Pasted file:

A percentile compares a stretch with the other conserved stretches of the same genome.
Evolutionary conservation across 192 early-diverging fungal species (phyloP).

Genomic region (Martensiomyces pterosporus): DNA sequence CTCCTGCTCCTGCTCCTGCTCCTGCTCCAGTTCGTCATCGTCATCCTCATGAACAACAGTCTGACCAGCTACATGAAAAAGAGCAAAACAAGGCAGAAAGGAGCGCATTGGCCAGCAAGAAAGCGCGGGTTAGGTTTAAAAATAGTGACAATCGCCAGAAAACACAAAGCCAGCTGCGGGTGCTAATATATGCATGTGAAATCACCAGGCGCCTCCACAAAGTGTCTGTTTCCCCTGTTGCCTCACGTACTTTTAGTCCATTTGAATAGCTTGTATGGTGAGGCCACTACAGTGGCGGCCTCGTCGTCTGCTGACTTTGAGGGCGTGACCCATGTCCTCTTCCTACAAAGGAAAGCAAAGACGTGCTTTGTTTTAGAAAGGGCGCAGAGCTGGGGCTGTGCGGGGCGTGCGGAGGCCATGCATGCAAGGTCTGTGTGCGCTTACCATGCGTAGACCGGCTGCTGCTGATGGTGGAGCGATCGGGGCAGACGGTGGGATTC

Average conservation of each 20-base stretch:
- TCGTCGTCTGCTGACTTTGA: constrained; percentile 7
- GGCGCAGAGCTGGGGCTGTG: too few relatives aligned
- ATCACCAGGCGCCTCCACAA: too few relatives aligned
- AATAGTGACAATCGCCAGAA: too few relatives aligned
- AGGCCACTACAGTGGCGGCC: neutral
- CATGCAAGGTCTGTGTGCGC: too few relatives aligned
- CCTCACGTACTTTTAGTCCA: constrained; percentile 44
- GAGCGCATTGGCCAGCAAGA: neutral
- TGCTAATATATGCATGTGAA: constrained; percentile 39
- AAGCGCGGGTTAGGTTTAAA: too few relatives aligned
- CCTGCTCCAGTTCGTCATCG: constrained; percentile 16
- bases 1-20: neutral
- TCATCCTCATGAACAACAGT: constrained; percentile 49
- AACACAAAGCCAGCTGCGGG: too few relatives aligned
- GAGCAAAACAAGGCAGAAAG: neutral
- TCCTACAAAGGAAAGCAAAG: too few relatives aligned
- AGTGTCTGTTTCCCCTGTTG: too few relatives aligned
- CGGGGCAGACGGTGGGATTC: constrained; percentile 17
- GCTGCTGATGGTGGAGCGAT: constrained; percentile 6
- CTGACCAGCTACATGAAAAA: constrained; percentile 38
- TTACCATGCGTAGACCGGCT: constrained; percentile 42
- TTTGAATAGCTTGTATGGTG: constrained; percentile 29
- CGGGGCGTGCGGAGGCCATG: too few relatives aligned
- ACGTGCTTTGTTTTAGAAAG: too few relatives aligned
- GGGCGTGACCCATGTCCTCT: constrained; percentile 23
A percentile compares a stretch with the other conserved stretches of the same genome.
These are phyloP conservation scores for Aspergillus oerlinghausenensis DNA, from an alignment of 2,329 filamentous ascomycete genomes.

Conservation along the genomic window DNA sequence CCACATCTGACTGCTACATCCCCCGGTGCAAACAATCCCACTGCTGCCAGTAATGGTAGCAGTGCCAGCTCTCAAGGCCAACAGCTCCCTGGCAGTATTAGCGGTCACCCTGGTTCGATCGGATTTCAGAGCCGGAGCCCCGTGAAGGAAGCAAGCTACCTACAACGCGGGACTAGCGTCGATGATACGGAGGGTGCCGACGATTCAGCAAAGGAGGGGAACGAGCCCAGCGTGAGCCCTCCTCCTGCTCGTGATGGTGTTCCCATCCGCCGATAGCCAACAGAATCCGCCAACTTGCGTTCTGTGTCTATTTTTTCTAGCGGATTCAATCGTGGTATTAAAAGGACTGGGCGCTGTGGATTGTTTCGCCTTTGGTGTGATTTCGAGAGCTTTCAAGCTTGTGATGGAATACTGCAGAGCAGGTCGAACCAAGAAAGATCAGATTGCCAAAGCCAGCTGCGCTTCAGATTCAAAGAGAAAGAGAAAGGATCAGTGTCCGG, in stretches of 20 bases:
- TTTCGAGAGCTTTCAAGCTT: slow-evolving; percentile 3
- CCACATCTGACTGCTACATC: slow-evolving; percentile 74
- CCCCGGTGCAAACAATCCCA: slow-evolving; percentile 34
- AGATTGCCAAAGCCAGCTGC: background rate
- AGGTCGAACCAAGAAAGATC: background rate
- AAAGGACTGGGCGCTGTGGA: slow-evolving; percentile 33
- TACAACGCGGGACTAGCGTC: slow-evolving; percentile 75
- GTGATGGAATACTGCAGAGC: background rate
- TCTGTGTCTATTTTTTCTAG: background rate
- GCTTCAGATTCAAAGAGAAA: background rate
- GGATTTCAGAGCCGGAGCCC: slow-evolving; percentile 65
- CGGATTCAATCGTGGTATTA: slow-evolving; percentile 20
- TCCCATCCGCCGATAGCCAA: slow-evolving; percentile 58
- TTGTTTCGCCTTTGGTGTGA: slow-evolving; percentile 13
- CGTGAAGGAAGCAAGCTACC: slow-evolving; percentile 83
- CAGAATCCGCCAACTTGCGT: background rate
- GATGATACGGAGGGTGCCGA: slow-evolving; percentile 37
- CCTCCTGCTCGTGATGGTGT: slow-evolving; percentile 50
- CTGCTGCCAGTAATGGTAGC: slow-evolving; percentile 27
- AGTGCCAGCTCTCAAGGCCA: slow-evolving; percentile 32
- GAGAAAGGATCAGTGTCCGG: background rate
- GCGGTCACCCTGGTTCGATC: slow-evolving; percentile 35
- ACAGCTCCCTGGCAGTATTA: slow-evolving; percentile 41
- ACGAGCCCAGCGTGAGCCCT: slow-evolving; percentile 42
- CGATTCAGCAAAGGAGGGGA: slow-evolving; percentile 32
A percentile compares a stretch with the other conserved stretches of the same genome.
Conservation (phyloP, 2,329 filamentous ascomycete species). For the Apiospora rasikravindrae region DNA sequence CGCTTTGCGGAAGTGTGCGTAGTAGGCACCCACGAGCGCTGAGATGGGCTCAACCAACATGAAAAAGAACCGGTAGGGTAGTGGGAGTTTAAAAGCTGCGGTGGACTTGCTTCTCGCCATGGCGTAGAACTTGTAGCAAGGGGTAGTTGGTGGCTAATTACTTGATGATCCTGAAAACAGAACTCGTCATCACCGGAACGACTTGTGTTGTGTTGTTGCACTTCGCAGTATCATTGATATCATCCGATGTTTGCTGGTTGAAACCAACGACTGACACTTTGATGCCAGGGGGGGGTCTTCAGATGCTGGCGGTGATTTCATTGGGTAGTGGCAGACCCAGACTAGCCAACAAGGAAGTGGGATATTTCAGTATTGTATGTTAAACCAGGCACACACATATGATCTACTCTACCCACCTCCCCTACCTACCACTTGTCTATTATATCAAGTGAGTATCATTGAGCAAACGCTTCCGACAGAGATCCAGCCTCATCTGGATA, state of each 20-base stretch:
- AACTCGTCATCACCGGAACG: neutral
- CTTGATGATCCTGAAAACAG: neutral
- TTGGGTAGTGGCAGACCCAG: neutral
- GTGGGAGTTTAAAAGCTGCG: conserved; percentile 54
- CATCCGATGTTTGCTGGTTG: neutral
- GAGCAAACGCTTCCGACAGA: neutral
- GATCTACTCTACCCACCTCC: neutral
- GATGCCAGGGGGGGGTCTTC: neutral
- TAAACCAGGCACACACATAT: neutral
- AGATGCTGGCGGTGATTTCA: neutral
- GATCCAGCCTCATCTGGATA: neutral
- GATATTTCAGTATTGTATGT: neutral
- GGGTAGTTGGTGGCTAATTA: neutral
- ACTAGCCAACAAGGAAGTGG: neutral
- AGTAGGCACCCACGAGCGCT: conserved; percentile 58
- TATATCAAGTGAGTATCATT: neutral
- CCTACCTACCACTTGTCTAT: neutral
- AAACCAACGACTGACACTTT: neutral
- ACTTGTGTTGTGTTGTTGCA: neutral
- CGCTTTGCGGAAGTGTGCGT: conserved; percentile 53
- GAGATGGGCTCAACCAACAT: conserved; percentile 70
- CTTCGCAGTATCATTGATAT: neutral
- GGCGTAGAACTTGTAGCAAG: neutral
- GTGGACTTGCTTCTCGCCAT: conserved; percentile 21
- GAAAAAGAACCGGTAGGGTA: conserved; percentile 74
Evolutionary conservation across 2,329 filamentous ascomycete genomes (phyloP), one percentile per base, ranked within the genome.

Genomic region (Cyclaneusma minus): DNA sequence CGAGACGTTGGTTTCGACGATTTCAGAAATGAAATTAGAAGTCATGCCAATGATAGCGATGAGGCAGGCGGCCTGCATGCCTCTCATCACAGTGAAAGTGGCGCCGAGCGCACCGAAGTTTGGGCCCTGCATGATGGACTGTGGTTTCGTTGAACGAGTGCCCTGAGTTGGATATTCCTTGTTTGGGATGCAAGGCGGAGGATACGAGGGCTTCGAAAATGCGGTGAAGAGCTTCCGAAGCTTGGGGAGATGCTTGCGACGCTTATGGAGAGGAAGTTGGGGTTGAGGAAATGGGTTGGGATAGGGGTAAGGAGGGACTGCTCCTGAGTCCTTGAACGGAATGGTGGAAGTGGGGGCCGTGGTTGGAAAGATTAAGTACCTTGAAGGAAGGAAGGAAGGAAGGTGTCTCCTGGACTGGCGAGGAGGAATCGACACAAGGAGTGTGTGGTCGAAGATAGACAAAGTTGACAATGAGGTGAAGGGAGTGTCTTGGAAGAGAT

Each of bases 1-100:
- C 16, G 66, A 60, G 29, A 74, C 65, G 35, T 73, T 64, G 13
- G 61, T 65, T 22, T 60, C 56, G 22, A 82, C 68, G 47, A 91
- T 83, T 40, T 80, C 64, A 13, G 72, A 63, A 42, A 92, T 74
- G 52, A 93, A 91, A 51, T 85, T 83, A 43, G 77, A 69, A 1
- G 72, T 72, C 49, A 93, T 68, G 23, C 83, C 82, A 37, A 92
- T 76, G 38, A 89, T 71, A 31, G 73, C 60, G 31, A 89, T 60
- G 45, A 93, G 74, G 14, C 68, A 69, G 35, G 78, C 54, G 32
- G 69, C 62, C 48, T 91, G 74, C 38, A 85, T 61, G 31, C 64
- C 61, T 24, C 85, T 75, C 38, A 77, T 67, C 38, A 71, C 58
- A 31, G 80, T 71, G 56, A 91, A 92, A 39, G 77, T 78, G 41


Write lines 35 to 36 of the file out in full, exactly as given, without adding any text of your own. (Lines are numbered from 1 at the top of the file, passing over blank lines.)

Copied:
- CCCCGGTGCAAACAATCCCA: slow-evolving; percentile 34
- AGATTGCCAAAGCCAGCTGC: background rate